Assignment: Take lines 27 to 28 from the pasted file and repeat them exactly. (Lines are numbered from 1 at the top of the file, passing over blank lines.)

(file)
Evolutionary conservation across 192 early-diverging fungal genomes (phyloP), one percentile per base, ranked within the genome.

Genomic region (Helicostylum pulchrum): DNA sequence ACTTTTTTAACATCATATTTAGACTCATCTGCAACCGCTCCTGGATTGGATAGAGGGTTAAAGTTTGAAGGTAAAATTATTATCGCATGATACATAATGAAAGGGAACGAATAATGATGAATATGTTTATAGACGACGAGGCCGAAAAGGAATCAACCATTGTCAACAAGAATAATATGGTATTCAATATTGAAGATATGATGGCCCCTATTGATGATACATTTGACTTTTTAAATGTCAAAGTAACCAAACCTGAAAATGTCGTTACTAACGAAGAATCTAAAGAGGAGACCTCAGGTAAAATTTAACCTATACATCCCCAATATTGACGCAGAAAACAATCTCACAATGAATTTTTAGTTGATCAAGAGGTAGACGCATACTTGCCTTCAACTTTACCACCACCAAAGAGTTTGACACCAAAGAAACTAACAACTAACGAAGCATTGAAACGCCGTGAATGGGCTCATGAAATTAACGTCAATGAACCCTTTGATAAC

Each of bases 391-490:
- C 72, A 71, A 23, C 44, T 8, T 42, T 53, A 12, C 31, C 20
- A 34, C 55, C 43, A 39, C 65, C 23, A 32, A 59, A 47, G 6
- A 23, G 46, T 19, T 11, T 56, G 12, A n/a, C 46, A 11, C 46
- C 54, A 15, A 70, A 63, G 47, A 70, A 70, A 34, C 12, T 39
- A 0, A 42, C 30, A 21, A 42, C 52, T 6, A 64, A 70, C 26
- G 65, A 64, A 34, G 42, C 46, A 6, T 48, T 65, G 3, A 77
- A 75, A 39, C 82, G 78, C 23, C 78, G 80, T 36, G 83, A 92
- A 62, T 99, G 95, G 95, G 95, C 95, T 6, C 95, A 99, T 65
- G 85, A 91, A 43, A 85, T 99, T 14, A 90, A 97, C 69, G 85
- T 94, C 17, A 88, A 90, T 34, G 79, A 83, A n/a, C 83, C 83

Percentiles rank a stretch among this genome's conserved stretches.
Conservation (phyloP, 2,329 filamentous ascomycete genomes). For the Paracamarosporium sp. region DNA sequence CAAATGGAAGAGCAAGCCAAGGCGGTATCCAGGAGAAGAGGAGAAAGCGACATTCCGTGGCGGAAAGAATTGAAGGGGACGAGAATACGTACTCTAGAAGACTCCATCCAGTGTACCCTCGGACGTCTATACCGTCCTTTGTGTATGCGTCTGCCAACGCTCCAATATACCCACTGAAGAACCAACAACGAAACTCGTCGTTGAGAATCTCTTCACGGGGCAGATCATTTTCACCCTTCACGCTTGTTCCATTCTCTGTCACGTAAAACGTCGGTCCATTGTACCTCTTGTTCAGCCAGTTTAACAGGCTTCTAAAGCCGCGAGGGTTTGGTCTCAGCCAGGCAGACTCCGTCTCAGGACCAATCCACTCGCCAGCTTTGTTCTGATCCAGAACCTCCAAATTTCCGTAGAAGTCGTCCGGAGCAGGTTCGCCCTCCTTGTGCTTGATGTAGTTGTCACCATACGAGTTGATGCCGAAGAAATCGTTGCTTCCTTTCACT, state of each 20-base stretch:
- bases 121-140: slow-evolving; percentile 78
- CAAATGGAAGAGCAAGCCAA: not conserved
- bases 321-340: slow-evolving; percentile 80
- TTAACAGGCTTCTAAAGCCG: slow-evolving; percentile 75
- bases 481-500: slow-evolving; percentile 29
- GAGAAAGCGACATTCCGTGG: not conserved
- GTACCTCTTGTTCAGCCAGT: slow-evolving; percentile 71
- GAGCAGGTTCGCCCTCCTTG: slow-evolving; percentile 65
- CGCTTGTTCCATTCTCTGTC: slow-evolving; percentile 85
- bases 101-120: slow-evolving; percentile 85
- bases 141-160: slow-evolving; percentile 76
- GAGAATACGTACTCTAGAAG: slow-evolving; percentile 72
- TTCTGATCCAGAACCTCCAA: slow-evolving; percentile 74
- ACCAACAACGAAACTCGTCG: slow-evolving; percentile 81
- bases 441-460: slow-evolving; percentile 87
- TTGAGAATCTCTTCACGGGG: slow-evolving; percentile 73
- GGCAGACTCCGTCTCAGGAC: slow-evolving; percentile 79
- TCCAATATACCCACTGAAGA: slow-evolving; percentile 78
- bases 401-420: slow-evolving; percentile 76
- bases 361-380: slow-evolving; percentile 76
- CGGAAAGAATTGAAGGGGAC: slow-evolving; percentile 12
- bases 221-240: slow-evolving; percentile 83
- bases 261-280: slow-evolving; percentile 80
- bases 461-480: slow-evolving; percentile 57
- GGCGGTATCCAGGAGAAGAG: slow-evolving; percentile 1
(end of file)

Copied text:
- GAGAATACGTACTCTAGAAG: slow-evolving; percentile 72
- TTCTGATCCAGAACCTCCAA: slow-evolving; percentile 74